Love Instigated: The Story of a Carved Ivory Umbrella Handle

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Very simple was my explanation, and plausible enough--as most wrong theories are! The bright little figures ceased to move about below, a noiseless owl flitted by, and I shivered with the chill of the night. I determined to descend and find where I could sleep.

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Then my eye travelled along to the figure of the White Sphinx upon the pedestal of bronze, growing distinct as the light of the rising moon grew brighter. I could see the silver birch against it. There was the tangle of rhododendron bushes, black in the pale light, and there was the little lawn. I looked at the lawn again. A queer doubt chilled my complacency. But it was the lawn. For the white leprous face of the sphinx was towards it.

Can you imagine what I felt as this conviction came home to me? But you cannot. The Time Machine was gone! The bare thought of it was an actual physical sensation. I could feel it grip me at the throat and stop my breathing. In another moment I was in a passion of fear and running with great leaping strides down the slope.


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Once I fell headlong and cut my face; I lost no time in stanching the blood, but jumped up and ran on, with a warm trickle down my cheek and chin. All the time I ran I was saying to myself: 'They have moved it a little, pushed it under the bushes out of the way.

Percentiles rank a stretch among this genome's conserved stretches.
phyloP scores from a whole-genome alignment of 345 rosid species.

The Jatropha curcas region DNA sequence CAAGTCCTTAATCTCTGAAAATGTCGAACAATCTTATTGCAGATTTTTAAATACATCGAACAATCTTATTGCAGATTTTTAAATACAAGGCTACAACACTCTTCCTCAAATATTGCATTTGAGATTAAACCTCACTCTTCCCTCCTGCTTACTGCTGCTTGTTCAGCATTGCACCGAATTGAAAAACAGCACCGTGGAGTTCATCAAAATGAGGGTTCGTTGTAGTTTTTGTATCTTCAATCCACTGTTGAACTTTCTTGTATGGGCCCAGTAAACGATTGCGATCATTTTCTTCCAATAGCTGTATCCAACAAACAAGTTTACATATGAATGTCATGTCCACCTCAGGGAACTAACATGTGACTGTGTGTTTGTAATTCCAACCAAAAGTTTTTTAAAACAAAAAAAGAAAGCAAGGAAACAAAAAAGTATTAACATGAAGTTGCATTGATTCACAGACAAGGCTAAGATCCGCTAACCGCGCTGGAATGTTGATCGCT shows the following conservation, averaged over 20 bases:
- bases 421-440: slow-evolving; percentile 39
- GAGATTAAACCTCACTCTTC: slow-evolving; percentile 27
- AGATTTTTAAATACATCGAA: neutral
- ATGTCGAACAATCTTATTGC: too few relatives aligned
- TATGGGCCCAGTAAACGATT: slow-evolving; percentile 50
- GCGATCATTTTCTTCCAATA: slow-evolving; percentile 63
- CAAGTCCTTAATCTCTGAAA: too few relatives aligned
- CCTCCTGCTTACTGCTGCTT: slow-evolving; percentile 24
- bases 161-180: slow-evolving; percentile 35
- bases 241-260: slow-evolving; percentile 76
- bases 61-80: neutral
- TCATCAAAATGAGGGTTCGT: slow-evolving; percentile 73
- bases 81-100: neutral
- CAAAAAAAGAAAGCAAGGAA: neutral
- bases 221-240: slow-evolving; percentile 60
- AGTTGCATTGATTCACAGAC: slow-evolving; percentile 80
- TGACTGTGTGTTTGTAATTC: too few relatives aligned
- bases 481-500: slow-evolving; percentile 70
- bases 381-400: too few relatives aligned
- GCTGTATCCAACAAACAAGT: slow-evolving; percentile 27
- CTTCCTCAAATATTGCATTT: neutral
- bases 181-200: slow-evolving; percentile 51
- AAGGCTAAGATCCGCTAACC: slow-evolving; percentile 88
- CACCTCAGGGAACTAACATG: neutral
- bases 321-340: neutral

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All the time, with the certainty that sometimes comes with excessive dread, I knew that such assurance was folly, knew instinctively that the machine was removed out of my reach. My breath came with pain. I suppose I covered the whole distance from the hill crest to the little lawn, two miles perhaps, in ten minutes. And I am not a young man. I cursed aloud, as I ran, at my confident folly in leaving the machine, wasting good breath thereby. I cried aloud, and none answered.

Not a creature seemed to be stirring in that moonlit world. Not a trace of the thing was to be seen. I felt faint and cold when I faced the empty space among the black tangle of bushes. I ran round it furiously, as if the thing might be hidden in a corner, and then stopped abruptly, with my hands clutching my hair. Above me towered the sphinx, upon the bronze pedestal, white, shining, leprous, in the light of the rising moon.

It seemed to smile in mockery of my dismay. That is what dismayed me: the sense of some hitherto unsuspected power, through whose intervention my invention had vanished. Yet for one thing I felt assured: unless some other age had produced its exact duplicate, the machine could not have moved in time.

The attachment of the levers--I will show you the method later--prevented any one from tampering with it in that way when they were removed. It had moved, and was hid, only in space. But then, where could it be? I remember running violently in and out among the moonlit bushes all round the sphinx, and startling some white animal that, in the dim light, I took for a small deer.

I remember too, late that night, beating the bushes with my clenched fist until my knuckles were gashed and bleeding from the broken twigs. Then sobbing and raving in my anguish of mind, I went down to the great building of stone. The big hall was dark, silent, and deserted. I slipped on the uneven floor, and fell over one of the malachite tables, almost breaking my shin.